Sean Fletcher and YolanDa Brown present a stunning mix of classical and contemporary performances. The BBC Proms in the Park returns to north Wales and Colwyn Bay for an evening of popular, classical, musical theatre and film favourites, plus all the traditional 'Last Night' celebrations. Guests are composer Kerry Andrew, soprano Golda Schultz and violinist Pekka Kuusisto, who wowed audiences two years ago with his Proms debut.
Katie Derham hosts the weekly companion guide to the Proms season. Katie Derham hosts the companion guide to the Proms season. Lauren Zhang performs.
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Jimmy Jones - Walkin'. Ray Charles - What'd I Say. Dave "Baby" Cortez - Summertime. The Astors - In the Twilight Zone. The Marvellos - Something's Burnin'. Barbara Lewis - I Remember the Feeling. The Invitations - Skiing in the Snow. Doris Troy - I'll Do Anything. Derek Martin - Breakaway. Roy Redmond - Ain't That Terrible. Ben E. King - Cry No More. Wendy Rene - Bar-B-Q. King Curtis - Hold Me Tight. The Stovall Sisters - Yes to the Lord.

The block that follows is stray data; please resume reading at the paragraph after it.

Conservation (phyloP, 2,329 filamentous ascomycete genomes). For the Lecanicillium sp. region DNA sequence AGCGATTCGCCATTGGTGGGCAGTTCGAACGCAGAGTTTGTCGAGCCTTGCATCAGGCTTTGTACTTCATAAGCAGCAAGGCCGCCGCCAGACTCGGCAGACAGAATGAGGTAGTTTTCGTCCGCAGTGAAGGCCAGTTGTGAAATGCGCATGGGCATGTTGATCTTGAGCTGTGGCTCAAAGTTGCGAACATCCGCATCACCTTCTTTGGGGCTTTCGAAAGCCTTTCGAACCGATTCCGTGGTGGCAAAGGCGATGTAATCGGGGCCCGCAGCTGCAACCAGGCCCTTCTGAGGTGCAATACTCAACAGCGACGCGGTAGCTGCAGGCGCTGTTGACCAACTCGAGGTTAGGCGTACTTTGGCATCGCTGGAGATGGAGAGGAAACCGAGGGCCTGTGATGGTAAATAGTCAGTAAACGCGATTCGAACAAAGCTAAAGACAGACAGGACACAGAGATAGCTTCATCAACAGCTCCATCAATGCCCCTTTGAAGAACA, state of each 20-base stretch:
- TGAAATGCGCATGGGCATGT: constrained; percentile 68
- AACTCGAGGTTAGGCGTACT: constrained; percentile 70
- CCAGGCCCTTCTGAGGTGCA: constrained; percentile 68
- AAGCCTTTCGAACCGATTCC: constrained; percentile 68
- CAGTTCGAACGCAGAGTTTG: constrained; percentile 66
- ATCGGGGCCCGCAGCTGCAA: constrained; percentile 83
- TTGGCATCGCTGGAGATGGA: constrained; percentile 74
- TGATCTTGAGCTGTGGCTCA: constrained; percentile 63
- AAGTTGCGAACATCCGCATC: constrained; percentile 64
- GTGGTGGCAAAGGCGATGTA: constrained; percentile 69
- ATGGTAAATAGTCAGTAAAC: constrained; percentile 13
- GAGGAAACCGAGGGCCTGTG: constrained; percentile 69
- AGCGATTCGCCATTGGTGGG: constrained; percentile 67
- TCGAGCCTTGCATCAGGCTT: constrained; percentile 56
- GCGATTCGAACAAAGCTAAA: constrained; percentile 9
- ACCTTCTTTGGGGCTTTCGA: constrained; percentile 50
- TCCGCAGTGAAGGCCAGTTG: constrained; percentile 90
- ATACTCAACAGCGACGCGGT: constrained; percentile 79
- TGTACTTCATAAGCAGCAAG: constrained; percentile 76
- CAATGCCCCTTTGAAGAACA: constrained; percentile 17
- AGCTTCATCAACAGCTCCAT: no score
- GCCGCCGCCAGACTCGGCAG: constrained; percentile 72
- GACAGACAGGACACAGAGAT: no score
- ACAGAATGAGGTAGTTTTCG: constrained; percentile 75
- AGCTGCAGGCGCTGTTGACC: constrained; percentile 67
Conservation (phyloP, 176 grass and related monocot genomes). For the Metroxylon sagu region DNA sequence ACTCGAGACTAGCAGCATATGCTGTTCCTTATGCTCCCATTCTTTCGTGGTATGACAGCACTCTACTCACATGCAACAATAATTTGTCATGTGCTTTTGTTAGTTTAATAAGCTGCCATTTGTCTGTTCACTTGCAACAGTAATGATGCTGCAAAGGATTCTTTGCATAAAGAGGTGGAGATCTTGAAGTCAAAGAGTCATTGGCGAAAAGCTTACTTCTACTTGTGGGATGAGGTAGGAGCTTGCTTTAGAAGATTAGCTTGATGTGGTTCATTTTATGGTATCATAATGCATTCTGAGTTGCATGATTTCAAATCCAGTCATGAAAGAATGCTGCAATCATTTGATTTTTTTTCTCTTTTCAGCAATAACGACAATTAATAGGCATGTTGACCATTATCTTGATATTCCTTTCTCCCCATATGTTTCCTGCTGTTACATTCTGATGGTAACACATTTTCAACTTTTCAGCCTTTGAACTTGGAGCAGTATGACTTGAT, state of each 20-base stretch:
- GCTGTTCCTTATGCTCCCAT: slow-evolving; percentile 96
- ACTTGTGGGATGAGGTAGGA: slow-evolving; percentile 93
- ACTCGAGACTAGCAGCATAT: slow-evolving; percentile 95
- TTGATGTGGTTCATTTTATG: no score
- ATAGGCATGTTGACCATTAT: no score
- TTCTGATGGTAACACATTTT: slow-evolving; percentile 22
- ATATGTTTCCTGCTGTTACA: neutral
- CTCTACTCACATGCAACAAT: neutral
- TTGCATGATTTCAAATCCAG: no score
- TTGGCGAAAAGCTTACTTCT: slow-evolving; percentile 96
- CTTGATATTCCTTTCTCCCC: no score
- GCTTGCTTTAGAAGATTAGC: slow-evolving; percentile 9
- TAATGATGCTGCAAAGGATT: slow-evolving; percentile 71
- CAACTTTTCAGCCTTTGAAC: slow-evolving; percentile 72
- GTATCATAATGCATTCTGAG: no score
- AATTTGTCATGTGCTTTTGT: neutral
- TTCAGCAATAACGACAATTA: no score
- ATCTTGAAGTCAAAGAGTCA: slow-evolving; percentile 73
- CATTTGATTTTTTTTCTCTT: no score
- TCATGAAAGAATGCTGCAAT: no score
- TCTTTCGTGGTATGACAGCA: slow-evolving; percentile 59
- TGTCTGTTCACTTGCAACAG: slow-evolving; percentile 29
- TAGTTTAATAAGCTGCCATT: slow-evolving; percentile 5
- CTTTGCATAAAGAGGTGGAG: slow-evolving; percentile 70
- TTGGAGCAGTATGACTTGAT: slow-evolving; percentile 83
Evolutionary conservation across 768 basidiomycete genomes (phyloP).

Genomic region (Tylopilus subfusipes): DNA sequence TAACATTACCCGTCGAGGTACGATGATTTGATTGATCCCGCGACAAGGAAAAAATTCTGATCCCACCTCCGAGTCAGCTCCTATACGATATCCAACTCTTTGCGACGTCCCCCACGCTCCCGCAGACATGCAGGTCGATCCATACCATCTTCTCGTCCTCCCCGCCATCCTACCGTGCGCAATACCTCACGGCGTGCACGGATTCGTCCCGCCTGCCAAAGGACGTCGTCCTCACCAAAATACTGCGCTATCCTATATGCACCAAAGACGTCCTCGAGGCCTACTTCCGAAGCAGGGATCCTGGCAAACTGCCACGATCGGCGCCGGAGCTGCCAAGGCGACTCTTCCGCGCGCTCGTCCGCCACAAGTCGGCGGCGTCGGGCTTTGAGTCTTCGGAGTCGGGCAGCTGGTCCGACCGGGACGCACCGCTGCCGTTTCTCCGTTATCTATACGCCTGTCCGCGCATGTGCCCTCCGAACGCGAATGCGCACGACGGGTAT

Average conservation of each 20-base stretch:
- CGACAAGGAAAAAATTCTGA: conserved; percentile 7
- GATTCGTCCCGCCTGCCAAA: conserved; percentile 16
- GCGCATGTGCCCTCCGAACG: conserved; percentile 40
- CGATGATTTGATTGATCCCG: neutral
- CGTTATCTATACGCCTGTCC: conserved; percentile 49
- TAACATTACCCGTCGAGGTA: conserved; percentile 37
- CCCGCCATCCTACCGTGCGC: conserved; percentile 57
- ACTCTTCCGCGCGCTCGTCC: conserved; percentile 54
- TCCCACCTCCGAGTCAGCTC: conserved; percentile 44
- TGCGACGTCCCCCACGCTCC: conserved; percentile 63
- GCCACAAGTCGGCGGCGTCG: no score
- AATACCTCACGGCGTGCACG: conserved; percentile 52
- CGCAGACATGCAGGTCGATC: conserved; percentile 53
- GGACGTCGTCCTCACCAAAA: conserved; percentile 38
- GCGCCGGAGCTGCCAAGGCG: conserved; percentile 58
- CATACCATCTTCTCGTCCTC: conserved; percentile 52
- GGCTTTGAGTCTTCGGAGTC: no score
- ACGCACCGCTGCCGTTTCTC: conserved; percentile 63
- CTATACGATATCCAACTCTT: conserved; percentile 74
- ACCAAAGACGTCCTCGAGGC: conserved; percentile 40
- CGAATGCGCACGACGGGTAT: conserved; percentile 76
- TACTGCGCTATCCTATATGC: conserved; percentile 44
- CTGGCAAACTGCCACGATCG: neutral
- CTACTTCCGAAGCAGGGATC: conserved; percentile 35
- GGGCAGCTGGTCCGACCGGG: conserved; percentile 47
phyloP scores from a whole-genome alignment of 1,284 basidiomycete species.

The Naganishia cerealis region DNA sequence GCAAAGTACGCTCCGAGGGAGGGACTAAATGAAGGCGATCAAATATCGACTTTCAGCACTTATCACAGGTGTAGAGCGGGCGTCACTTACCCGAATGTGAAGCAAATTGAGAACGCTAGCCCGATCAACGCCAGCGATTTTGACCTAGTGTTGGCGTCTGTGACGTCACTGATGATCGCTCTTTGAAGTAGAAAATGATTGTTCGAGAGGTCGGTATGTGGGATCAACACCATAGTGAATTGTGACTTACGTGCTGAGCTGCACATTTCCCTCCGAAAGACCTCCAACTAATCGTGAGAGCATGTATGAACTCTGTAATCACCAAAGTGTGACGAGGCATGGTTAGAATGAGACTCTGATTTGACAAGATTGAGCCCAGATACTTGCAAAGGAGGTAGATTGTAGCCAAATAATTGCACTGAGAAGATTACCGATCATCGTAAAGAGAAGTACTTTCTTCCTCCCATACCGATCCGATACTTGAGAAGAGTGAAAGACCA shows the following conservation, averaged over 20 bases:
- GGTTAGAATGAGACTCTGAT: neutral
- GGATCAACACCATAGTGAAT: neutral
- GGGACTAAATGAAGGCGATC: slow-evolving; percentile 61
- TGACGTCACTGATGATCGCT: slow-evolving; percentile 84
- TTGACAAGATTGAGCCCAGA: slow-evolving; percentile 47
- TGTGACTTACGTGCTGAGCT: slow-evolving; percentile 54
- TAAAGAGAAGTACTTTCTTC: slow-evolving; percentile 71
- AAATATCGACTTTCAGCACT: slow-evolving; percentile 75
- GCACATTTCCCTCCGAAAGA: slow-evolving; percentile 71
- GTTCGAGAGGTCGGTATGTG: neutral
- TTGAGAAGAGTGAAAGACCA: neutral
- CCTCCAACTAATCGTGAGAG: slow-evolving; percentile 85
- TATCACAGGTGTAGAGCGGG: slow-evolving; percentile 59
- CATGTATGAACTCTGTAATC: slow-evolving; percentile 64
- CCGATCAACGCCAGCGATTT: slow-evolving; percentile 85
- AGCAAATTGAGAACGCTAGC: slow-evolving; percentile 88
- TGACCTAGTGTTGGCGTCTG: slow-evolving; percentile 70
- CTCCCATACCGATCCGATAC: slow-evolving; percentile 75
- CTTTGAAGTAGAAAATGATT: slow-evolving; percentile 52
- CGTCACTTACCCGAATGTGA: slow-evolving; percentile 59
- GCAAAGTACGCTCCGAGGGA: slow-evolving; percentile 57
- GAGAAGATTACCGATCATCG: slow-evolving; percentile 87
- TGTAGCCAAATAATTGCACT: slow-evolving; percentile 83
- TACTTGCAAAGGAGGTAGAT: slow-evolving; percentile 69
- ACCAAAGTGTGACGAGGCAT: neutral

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Carl Hall - Mean It Baby. Turning My Heartbeat Up. Blowin'Up My Mind. I'll Do Anything. I'm Coming Home in the Morning. Open the Door to Your Heart. Happy From "Despicable Me 2". Get the inside track on some of music's most influential songs, albums and personalities. Paul Mason recalls the music that defined his youth at the Wigan Casino 'all-nighters'.
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Leon Haywood Baby Reconsider. Ray Pollard The Drifter. Nolan Chance Just Like the Weather. Morris Chestnut Too Darn Soulful. The Precisions If This is Love. The Dust Brothers Sliced Tomatoes. Al Green Simply Beautiful. Ramsey Lewis Wade in the Water. The Valentinos Sweeter than the Day Before.
Gloria Jones Tainted Love. The Whatnauts Blues Fly Away. Cerrone Give Me Love. Tony Blackburn I'll Do Anything. Role Contributor Writer James Maycock. Fri 25 Jul Sat 26 Jul Mon 28 Jul Sat 18 Oct